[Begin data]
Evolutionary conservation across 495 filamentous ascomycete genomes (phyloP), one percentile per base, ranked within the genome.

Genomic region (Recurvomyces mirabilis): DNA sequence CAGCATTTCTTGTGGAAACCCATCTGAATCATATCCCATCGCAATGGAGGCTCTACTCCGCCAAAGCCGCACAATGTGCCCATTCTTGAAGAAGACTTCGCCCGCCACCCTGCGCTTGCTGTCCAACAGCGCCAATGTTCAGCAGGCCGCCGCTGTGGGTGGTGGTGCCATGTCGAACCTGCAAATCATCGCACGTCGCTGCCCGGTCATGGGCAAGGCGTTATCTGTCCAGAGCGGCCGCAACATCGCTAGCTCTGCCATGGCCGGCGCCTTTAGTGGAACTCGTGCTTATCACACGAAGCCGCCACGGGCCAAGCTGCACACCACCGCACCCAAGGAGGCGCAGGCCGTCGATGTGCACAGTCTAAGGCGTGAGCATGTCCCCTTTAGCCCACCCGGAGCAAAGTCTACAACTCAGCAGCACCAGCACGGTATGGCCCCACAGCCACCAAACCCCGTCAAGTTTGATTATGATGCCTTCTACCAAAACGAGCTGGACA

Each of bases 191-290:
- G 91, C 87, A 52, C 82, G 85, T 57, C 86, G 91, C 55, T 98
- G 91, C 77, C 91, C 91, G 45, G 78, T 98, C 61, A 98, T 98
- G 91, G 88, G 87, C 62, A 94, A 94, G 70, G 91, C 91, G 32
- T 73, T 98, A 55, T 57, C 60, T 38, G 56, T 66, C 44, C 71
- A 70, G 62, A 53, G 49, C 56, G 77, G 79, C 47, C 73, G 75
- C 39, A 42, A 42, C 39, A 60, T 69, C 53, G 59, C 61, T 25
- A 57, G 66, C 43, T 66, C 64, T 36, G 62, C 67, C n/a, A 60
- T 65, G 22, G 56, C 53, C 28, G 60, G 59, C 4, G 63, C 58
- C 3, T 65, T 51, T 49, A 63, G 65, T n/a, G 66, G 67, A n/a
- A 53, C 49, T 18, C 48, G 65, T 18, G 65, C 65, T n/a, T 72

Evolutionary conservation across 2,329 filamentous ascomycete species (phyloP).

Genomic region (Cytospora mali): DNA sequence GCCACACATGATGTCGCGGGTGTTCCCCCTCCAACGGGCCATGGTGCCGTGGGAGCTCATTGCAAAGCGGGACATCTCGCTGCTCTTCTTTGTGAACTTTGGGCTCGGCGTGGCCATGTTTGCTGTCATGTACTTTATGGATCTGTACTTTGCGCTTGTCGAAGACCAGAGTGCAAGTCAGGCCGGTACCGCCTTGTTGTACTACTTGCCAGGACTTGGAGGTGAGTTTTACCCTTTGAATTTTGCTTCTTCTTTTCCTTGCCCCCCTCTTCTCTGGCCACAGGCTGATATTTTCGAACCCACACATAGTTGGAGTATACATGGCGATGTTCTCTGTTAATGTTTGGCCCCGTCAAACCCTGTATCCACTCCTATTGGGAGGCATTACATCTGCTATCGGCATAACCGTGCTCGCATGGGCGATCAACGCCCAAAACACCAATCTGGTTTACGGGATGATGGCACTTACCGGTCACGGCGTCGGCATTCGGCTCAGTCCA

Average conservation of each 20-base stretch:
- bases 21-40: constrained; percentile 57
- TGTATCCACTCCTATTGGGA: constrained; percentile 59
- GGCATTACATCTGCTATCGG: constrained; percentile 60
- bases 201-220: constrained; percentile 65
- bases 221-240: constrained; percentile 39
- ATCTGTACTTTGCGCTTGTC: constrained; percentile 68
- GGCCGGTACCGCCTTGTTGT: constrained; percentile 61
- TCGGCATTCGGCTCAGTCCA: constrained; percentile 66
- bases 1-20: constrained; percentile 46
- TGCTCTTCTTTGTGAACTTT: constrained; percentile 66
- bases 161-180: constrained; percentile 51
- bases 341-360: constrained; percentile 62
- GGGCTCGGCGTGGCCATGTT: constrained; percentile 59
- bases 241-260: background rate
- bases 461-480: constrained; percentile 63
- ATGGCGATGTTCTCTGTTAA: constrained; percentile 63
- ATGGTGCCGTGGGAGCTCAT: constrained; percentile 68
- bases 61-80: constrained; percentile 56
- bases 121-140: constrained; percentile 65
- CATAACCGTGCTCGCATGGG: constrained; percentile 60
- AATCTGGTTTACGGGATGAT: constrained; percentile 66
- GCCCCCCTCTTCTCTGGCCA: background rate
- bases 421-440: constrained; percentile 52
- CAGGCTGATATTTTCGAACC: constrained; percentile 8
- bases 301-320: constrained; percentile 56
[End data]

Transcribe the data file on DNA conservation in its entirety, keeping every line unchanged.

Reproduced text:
Evolutionary conservation across 495 filamentous ascomycete genomes (phyloP), one percentile per base, ranked within the genome.

Genomic region (Recurvomyces mirabilis): DNA sequence CAGCATTTCTTGTGGAAACCCATCTGAATCATATCCCATCGCAATGGAGGCTCTACTCCGCCAAAGCCGCACAATGTGCCCATTCTTGAAGAAGACTTCGCCCGCCACCCTGCGCTTGCTGTCCAACAGCGCCAATGTTCAGCAGGCCGCCGCTGTGGGTGGTGGTGCCATGTCGAACCTGCAAATCATCGCACGTCGCTGCCCGGTCATGGGCAAGGCGTTATCTGTCCAGAGCGGCCGCAACATCGCTAGCTCTGCCATGGCCGGCGCCTTTAGTGGAACTCGTGCTTATCACACGAAGCCGCCACGGGCCAAGCTGCACACCACCGCACCCAAGGAGGCGCAGGCCGTCGATGTGCACAGTCTAAGGCGTGAGCATGTCCCCTTTAGCCCACCCGGAGCAAAGTCTACAACTCAGCAGCACCAGCACGGTATGGCCCCACAGCCACCAAACCCCGTCAAGTTTGATTATGATGCCTTCTACCAAAACGAGCTGGACA

Each of bases 191-290:
- G 91, C 87, A 52, C 82, G 85, T 57, C 86, G 91, C 55, T 98
- G 91, C 77, C 91, C 91, G 45, G 78, T 98, C 61, A 98, T 98
- G 91, G 88, G 87, C 62, A 94, A 94, G 70, G 91, C 91, G 32
- T 73, T 98, A 55, T 57, C 60, T 38, G 56, T 66, C 44, C 71
- A 70, G 62, A 53, G 49, C 56, G 77, G 79, C 47, C 73, G 75
- C 39, A 42, A 42, C 39, A 60, T 69, C 53, G 59, C 61, T 25
- A 57, G 66, C 43, T 66, C 64, T 36, G 62, C 67, C n/a, A 60
- T 65, G 22, G 56, C 53, C 28, G 60, G 59, C 4, G 63, C 58
- C 3, T 65, T 51, T 49, A 63, G 65, T n/a, G 66, G 67, A n/a
- A 53, C 49, T 18, C 48, G 65, T 18, G 65, C 65, T n/a, T 72

Evolutionary conservation across 2,329 filamentous ascomycete species (phyloP).

Genomic region (Cytospora mali): DNA sequence GCCACACATGATGTCGCGGGTGTTCCCCCTCCAACGGGCCATGGTGCCGTGGGAGCTCATTGCAAAGCGGGACATCTCGCTGCTCTTCTTTGTGAACTTTGGGCTCGGCGTGGCCATGTTTGCTGTCATGTACTTTATGGATCTGTACTTTGCGCTTGTCGAAGACCAGAGTGCAAGTCAGGCCGGTACCGCCTTGTTGTACTACTTGCCAGGACTTGGAGGTGAGTTTTACCCTTTGAATTTTGCTTCTTCTTTTCCTTGCCCCCCTCTTCTCTGGCCACAGGCTGATATTTTCGAACCCACACATAGTTGGAGTATACATGGCGATGTTCTCTGTTAATGTTTGGCCCCGTCAAACCCTGTATCCACTCCTATTGGGAGGCATTACATCTGCTATCGGCATAACCGTGCTCGCATGGGCGATCAACGCCCAAAACACCAATCTGGTTTACGGGATGATGGCACTTACCGGTCACGGCGTCGGCATTCGGCTCAGTCCA

Average conservation of each 20-base stretch:
- bases 21-40: constrained; percentile 57
- TGTATCCACTCCTATTGGGA: constrained; percentile 59
- GGCATTACATCTGCTATCGG: constrained; percentile 60
- bases 201-220: constrained; percentile 65
- bases 221-240: constrained; percentile 39
- ATCTGTACTTTGCGCTTGTC: constrained; percentile 68
- GGCCGGTACCGCCTTGTTGT: constrained; percentile 61
- TCGGCATTCGGCTCAGTCCA: constrained; percentile 66
- bases 1-20: constrained; percentile 46
- TGCTCTTCTTTGTGAACTTT: constrained; percentile 66
- bases 161-180: constrained; percentile 51
- bases 341-360: constrained; percentile 62
- GGGCTCGGCGTGGCCATGTT: constrained; percentile 59
- bases 241-260: background rate
- bases 461-480: constrained; percentile 63
- ATGGCGATGTTCTCTGTTAA: constrained; percentile 63
- ATGGTGCCGTGGGAGCTCAT: constrained; percentile 68
- bases 61-80: constrained; percentile 56
- bases 121-140: constrained; percentile 65
- CATAACCGTGCTCGCATGGG: constrained; percentile 60
- AATCTGGTTTACGGGATGAT: constrained; percentile 66
- GCCCCCCTCTTCTCTGGCCA: background rate
- bases 421-440: constrained; percentile 52
- CAGGCTGATATTTTCGAACC: constrained; percentile 8
- bases 301-320: constrained; percentile 56